hot hot hot hair in crisis

Day Five

Posted in: by Kathryn Macdonald on 28 April 2013
Tagged with: Brazil 2013

SO this is Day 5 already and it's HOT HOT HOT. It's a steamy Amazonian heat that doesn't compare ever to any kind of weather at home, a gratifying change from the constant cold but presenting different challenges. My hair is in crisis.

It is great to be back in this community, the people of CabeloSeco particularly the young people seem delighted to see us. We arrived on Thursday at the point at which 5 years work was culminating in a major community concert to launch a CD, a collection of songs that have been made over the length of the project, that includes a number of other interesting initiatives driven by the young people.

So there's a library, a cinema club, a team of journalists, a dance company and a cycling club. There are so many parallels with the work at home and in the young people although their lives and their environments are worlds apart. It will be extraordinary if somehow we can bring them together.

A stage was set up outside against the gable end of the house where we are staying, and the home of the project. It's a tiny live-in Hothouse. Lights were hung in the trees, we decorated the stage and swathed the metal chairs in vibrant, floral cloth and, as dusk fell and the moon rose, this cracked and broken concrete square was transformed into a magical outdoor performance space.

The gig was fantastic if a little on the long side, the young people The Latinas played, for 2 and a half hours without a break,all the songs off the CD and then accompaniedthe 8 visiting artists including Pete! The community came out in force to sit on white plastic chairs celebrate the achievements of their young people. The atmosphere and the way people behave on such occasions is so different from home, there are scores of children, beautiful, beautiful children of all ages, running around unsupervised. There are small children looking after smaller children who are looking after even smaller children, no one seems to worry about them falling over, getting lost or getting hurt and there is no crying. The weather and the closeness of the community I guess are the ingredients that make the difference.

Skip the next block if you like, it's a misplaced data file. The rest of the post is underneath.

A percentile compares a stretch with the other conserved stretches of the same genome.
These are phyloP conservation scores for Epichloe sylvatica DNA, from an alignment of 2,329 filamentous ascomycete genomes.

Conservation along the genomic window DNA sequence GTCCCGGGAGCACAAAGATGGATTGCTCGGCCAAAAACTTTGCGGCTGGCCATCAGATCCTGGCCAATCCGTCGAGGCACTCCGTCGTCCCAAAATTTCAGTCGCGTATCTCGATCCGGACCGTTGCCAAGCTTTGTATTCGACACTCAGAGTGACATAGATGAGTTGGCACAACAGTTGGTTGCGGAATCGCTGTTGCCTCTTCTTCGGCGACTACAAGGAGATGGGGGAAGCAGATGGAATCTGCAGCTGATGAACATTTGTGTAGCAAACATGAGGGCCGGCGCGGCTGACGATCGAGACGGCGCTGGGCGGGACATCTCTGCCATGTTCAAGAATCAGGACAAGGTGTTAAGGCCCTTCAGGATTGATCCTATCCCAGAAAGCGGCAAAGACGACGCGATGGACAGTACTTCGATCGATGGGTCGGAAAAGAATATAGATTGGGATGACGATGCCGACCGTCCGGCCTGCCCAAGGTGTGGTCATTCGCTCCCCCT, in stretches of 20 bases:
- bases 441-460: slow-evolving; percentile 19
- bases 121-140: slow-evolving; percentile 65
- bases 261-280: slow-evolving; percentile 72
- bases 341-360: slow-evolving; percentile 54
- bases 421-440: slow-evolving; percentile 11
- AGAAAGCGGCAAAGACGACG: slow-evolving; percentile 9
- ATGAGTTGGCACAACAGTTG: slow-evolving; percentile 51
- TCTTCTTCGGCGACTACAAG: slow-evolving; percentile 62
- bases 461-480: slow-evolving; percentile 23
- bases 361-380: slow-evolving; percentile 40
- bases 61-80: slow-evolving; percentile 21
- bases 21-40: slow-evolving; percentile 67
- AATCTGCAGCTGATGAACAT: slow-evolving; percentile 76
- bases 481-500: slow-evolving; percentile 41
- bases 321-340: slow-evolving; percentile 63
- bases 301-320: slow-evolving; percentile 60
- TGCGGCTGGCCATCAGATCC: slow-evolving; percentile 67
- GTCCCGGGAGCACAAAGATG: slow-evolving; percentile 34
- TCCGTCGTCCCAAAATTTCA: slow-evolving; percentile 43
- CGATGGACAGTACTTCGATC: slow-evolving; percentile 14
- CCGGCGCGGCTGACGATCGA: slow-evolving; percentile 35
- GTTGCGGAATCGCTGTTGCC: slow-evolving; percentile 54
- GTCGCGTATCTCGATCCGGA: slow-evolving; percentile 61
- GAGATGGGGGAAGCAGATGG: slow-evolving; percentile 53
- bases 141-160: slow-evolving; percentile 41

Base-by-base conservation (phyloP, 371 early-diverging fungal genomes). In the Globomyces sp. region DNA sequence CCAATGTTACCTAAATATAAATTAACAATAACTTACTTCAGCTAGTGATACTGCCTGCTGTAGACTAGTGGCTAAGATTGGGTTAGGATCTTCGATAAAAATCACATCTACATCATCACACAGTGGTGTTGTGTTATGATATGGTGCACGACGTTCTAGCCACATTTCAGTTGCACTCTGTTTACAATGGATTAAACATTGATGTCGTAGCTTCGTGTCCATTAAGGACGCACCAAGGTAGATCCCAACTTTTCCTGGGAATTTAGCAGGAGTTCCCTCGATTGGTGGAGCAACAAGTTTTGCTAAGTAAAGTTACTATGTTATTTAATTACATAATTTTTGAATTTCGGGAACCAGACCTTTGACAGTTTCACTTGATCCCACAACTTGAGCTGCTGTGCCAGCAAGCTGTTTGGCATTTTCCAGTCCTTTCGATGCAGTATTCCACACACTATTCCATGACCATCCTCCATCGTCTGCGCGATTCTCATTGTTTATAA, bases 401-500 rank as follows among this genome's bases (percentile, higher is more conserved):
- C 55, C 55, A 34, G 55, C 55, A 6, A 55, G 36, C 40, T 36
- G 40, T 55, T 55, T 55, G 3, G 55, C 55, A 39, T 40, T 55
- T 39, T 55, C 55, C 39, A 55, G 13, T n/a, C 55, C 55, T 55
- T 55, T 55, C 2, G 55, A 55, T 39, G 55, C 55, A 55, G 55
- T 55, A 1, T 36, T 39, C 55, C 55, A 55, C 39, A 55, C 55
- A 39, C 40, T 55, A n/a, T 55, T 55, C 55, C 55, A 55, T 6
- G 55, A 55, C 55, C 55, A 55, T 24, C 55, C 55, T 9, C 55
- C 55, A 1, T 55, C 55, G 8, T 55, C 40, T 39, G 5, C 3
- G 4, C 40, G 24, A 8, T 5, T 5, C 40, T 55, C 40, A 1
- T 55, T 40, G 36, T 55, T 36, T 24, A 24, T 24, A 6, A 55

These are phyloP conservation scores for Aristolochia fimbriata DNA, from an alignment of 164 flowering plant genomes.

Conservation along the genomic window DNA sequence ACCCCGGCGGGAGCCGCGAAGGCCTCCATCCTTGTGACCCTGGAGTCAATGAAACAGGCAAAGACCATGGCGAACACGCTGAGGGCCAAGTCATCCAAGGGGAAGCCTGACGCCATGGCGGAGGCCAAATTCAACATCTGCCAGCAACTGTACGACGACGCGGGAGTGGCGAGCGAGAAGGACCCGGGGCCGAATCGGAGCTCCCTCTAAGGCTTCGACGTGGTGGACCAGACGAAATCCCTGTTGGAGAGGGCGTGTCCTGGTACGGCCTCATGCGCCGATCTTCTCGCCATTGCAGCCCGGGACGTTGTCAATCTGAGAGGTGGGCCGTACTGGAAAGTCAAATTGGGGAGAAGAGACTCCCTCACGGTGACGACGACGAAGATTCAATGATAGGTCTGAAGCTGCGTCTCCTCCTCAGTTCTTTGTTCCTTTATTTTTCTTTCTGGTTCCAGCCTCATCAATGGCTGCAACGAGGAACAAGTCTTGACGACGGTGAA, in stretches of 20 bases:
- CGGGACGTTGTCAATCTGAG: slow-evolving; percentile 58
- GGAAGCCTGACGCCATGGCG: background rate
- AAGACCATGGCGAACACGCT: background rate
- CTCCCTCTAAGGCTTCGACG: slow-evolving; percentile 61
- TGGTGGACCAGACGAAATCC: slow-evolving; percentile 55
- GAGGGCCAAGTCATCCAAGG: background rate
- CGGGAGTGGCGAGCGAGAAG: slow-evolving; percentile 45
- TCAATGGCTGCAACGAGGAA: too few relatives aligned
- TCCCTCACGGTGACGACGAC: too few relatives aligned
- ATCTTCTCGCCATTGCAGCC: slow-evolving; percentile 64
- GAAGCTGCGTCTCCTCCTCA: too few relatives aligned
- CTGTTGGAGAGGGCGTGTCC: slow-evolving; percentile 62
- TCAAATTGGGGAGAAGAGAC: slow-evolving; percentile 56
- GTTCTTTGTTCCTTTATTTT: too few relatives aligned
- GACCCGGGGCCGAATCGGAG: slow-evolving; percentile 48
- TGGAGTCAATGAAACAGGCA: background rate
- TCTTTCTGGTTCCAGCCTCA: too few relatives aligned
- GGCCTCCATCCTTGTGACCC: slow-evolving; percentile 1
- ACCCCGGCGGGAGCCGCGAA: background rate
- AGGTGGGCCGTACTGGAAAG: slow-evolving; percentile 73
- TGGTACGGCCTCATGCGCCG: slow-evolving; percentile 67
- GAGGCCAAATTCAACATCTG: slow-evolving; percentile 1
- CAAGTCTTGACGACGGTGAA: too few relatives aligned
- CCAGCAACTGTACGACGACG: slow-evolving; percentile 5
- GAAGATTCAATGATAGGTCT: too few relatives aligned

This morning, we said goodbye to Jessica a student on an exchange programme researching the economic and environmental developments in the Amazon region. She made a massive impression on the young people, being young (20) beautiful, north American, able to speak Portuguese and, most importantly, blonde. She found the constant attention quite strange and disturbing and for this project the reaction to her was unsettling, as its heart is the development of pride in this community and its Afro/Indigenous heritage, in its culture, its beauty and its identity. The power of the Western ',ideal, is terrifying.

This afternoon Pete is teaching 5 young people, who are the horn section for the Latinas, some new tunes on the instruments we brought from England. They don't own their own and are not allowed to use those they play in school so this is a great boost to the project. He's teaching them by ear and how to improvise, both of which are completely outside their experience. They are so open and eager to try new things and are paying great attention, it's great to see him work and to see how quickly they grasp what he is saying. The language barrier doesn't seem to exist. The workshop is happening in their cultural centre an uninhabited house, a concrete box with the ubiquitous white plastic chairs as the only resource.